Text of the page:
Make no mistake about it. International boxing champion Manny Pacquiao opposes the legalization of same-sex marriage. But contrary to the petition launched by a pro-homosexual group to get sporting goods manufacturer Nike to drop him as a spokesman, Pacquiao never expressed hatred for “gays,” and he never said that they should be killed.
Police in Winston-Salem North Carolina put the cuffs on a woman who refused to leave a government office after officials told the woman, who is a lesbian, that the state would not issue her a license to marry another woman because homosexual marriage is against the law.
Homosexual activist Dan Savage continues his obscenity-laced attacks on Christianity, the Bible, Rick Santorum, Tony Perkins, and conservative young people.
Governor Dayton of Minnesota has vetoed a bill passed by the state legislature that would have required that any facility that performs ten or more abortions per month to be licensed by the Minnesota Commissioner of Health and that the annual licensing fee be $3,712, which would be used to cover the licensing process and the inspections of the abortion clinics.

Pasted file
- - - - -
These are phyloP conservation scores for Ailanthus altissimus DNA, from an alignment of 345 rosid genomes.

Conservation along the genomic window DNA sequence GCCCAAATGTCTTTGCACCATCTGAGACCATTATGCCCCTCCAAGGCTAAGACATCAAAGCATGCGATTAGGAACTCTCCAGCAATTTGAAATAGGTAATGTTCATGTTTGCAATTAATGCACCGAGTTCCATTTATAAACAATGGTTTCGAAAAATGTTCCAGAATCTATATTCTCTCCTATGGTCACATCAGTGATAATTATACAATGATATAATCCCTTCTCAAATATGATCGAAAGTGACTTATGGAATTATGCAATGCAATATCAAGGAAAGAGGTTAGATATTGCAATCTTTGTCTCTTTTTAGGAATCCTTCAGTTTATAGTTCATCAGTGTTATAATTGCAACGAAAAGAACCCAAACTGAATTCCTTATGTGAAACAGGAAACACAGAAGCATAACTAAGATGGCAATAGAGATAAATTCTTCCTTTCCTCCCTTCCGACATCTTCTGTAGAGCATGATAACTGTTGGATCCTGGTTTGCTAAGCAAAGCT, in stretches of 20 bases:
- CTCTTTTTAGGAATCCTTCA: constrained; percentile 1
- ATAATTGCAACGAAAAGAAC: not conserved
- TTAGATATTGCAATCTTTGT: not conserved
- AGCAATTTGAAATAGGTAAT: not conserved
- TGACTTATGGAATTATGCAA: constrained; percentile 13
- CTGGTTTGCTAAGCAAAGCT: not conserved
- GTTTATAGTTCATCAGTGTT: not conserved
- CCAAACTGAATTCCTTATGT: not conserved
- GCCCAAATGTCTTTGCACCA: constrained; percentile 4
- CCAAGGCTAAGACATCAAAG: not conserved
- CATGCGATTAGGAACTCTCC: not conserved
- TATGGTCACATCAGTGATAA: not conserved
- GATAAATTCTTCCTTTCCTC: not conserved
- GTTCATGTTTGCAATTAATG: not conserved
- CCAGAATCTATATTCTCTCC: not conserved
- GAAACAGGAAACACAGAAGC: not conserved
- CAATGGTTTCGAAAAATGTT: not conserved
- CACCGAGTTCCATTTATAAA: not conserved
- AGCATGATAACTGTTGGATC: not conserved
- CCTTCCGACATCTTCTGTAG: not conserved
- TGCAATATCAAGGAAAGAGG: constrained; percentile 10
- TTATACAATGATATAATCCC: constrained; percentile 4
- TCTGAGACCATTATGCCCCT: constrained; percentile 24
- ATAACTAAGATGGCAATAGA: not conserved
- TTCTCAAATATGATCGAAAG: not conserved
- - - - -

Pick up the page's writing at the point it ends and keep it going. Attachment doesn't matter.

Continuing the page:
A Catholic bishop in Illinois has come under intense attack for his comparison of President Obama’s healthcare policies with actions taken by Hitler in Germany. Bishop Daniel Jenky told attendees during a mass at St. Mary’s Cathedral in Peoria April 14 that the Obama administration is modeling historically repressive regimes that “tried to force Christians to huddle and hide only within the confines of their churches.”
A cross that has graced a World War I memorial at a fire department in Rhode Island for over 90 years has become the latest target of the atheist Freedom From Religion Foundation (FFRF). The group charges that the cross, perched atop the memorial at a fire stations in Woonsocket, a suburb of Providence, amounts to a religious symbol and, thus, is unconstitutionally impermissible on public property in the God-fearing community.
Following 10-plus years of legal conflict thanks to a nuisance lawsuit filed in 2001 by the American Civil Liberties Union (ACLU), a federal judge has finally ruled that a cross placed in the Mojave Desert in 1934 to honor World War I veterans may remain there permanently.